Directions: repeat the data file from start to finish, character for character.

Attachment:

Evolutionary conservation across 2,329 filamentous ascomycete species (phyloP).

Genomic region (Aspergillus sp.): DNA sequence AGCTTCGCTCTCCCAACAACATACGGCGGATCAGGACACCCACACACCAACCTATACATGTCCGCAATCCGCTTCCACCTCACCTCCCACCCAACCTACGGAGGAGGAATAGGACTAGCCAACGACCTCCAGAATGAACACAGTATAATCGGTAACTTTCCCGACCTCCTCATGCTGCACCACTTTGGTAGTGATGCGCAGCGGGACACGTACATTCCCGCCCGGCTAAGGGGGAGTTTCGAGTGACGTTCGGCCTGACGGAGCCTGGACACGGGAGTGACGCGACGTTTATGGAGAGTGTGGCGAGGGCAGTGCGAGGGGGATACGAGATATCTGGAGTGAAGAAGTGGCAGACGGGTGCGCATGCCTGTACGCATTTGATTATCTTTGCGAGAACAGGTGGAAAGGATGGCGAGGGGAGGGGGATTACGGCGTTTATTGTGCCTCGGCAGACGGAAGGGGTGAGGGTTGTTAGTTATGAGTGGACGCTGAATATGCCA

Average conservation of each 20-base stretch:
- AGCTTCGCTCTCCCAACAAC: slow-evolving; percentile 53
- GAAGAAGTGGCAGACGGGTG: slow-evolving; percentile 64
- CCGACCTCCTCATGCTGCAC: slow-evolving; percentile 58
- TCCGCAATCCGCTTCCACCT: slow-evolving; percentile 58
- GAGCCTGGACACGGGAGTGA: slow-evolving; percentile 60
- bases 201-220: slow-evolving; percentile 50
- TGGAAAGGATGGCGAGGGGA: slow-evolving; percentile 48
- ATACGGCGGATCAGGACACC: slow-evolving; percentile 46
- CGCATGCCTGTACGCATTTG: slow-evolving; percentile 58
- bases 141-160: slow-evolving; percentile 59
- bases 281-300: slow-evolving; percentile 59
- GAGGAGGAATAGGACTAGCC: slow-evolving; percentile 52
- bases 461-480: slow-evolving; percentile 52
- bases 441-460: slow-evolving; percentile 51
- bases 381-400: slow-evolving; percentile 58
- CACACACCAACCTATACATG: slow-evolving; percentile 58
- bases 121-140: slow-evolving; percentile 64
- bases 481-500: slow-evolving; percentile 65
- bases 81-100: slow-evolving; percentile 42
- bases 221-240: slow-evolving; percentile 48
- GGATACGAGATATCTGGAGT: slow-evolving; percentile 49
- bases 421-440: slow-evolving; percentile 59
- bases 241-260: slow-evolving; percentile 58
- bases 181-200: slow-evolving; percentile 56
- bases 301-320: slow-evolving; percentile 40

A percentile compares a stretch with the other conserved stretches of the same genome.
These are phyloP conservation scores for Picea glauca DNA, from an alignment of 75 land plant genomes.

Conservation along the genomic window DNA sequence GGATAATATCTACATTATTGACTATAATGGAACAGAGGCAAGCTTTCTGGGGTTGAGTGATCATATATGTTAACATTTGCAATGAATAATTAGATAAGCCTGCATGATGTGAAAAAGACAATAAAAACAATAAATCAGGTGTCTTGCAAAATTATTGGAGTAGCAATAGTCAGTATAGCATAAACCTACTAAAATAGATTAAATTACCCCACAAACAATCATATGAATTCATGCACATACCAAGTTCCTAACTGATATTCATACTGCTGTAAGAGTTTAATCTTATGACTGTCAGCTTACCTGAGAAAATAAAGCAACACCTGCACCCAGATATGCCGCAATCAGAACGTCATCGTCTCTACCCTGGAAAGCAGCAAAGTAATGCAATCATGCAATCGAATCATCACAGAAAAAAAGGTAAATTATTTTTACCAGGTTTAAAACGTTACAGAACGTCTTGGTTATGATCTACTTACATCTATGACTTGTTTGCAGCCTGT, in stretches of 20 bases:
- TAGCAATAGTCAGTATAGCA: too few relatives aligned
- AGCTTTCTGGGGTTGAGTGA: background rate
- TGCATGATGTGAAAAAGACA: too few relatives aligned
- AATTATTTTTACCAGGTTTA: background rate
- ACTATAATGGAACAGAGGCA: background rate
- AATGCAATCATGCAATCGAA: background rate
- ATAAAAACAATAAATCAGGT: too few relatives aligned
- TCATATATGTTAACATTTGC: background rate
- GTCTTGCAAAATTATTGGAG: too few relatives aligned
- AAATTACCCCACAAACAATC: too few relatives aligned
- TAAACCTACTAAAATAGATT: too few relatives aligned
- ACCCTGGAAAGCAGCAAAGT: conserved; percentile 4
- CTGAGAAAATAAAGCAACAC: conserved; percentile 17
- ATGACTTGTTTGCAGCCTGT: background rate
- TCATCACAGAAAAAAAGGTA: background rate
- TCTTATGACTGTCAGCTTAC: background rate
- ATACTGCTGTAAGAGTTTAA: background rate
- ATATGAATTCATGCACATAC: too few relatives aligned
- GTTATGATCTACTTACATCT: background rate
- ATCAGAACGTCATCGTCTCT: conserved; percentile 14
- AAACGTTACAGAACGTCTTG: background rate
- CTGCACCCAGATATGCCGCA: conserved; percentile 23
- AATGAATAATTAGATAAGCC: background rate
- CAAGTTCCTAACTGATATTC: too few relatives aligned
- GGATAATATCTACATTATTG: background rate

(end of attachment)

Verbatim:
Evolutionary conservation across 2,329 filamentous ascomycete species (phyloP).

Genomic region (Aspergillus sp.): DNA sequence AGCTTCGCTCTCCCAACAACATACGGCGGATCAGGACACCCACACACCAACCTATACATGTCCGCAATCCGCTTCCACCTCACCTCCCACCCAACCTACGGAGGAGGAATAGGACTAGCCAACGACCTCCAGAATGAACACAGTATAATCGGTAACTTTCCCGACCTCCTCATGCTGCACCACTTTGGTAGTGATGCGCAGCGGGACACGTACATTCCCGCCCGGCTAAGGGGGAGTTTCGAGTGACGTTCGGCCTGACGGAGCCTGGACACGGGAGTGACGCGACGTTTATGGAGAGTGTGGCGAGGGCAGTGCGAGGGGGATACGAGATATCTGGAGTGAAGAAGTGGCAGACGGGTGCGCATGCCTGTACGCATTTGATTATCTTTGCGAGAACAGGTGGAAAGGATGGCGAGGGGAGGGGGATTACGGCGTTTATTGTGCCTCGGCAGACGGAAGGGGTGAGGGTTGTTAGTTATGAGTGGACGCTGAATATGCCA

Average conservation of each 20-base stretch:
- AGCTTCGCTCTCCCAACAAC: slow-evolving; percentile 53
- GAAGAAGTGGCAGACGGGTG: slow-evolving; percentile 64
- CCGACCTCCTCATGCTGCAC: slow-evolving; percentile 58
- TCCGCAATCCGCTTCCACCT: slow-evolving; percentile 58
- GAGCCTGGACACGGGAGTGA: slow-evolving; percentile 60
- bases 201-220: slow-evolving; percentile 50
- TGGAAAGGATGGCGAGGGGA: slow-evolving; percentile 48
- ATACGGCGGATCAGGACACC: slow-evolving; percentile 46
- CGCATGCCTGTACGCATTTG: slow-evolving; percentile 58
- bases 141-160: slow-evolving; percentile 59
- bases 281-300: slow-evolving; percentile 59
- GAGGAGGAATAGGACTAGCC: slow-evolving; percentile 52
- bases 461-480: slow-evolving; percentile 52
- bases 441-460: slow-evolving; percentile 51
- bases 381-400: slow-evolving; percentile 58
- CACACACCAACCTATACATG: slow-evolving; percentile 58
- bases 121-140: slow-evolving; percentile 64
- bases 481-500: slow-evolving; percentile 65
- bases 81-100: slow-evolving; percentile 42
- bases 221-240: slow-evolving; percentile 48
- GGATACGAGATATCTGGAGT: slow-evolving; percentile 49
- bases 421-440: slow-evolving; percentile 59
- bases 241-260: slow-evolving; percentile 58
- bases 181-200: slow-evolving; percentile 56
- bases 301-320: slow-evolving; percentile 40

A percentile compares a stretch with the other conserved stretches of the same genome.
These are phyloP conservation scores for Picea glauca DNA, from an alignment of 75 land plant genomes.

Conservation along the genomic window DNA sequence GGATAATATCTACATTATTGACTATAATGGAACAGAGGCAAGCTTTCTGGGGTTGAGTGATCATATATGTTAACATTTGCAATGAATAATTAGATAAGCCTGCATGATGTGAAAAAGACAATAAAAACAATAAATCAGGTGTCTTGCAAAATTATTGGAGTAGCAATAGTCAGTATAGCATAAACCTACTAAAATAGATTAAATTACCCCACAAACAATCATATGAATTCATGCACATACCAAGTTCCTAACTGATATTCATACTGCTGTAAGAGTTTAATCTTATGACTGTCAGCTTACCTGAGAAAATAAAGCAACACCTGCACCCAGATATGCCGCAATCAGAACGTCATCGTCTCTACCCTGGAAAGCAGCAAAGTAATGCAATCATGCAATCGAATCATCACAGAAAAAAAGGTAAATTATTTTTACCAGGTTTAAAACGTTACAGAACGTCTTGGTTATGATCTACTTACATCTATGACTTGTTTGCAGCCTGT, in stretches of 20 bases:
- TAGCAATAGTCAGTATAGCA: too few relatives aligned
- AGCTTTCTGGGGTTGAGTGA: background rate
- TGCATGATGTGAAAAAGACA: too few relatives aligned
- AATTATTTTTACCAGGTTTA: background rate
- ACTATAATGGAACAGAGGCA: background rate
- AATGCAATCATGCAATCGAA: background rate
- ATAAAAACAATAAATCAGGT: too few relatives aligned
- TCATATATGTTAACATTTGC: background rate
- GTCTTGCAAAATTATTGGAG: too few relatives aligned
- AAATTACCCCACAAACAATC: too few relatives aligned
- TAAACCTACTAAAATAGATT: too few relatives aligned
- ACCCTGGAAAGCAGCAAAGT: conserved; percentile 4
- CTGAGAAAATAAAGCAACAC: conserved; percentile 17
- ATGACTTGTTTGCAGCCTGT: background rate
- TCATCACAGAAAAAAAGGTA: background rate
- TCTTATGACTGTCAGCTTAC: background rate
- ATACTGCTGTAAGAGTTTAA: background rate
- ATATGAATTCATGCACATAC: too few relatives aligned
- GTTATGATCTACTTACATCT: background rate
- ATCAGAACGTCATCGTCTCT: conserved; percentile 14
- AAACGTTACAGAACGTCTTG: background rate
- CTGCACCCAGATATGCCGCA: conserved; percentile 23
- AATGAATAATTAGATAAGCC: background rate
- CAAGTTCCTAACTGATATTC: too few relatives aligned
- GGATAATATCTACATTATTG: background rate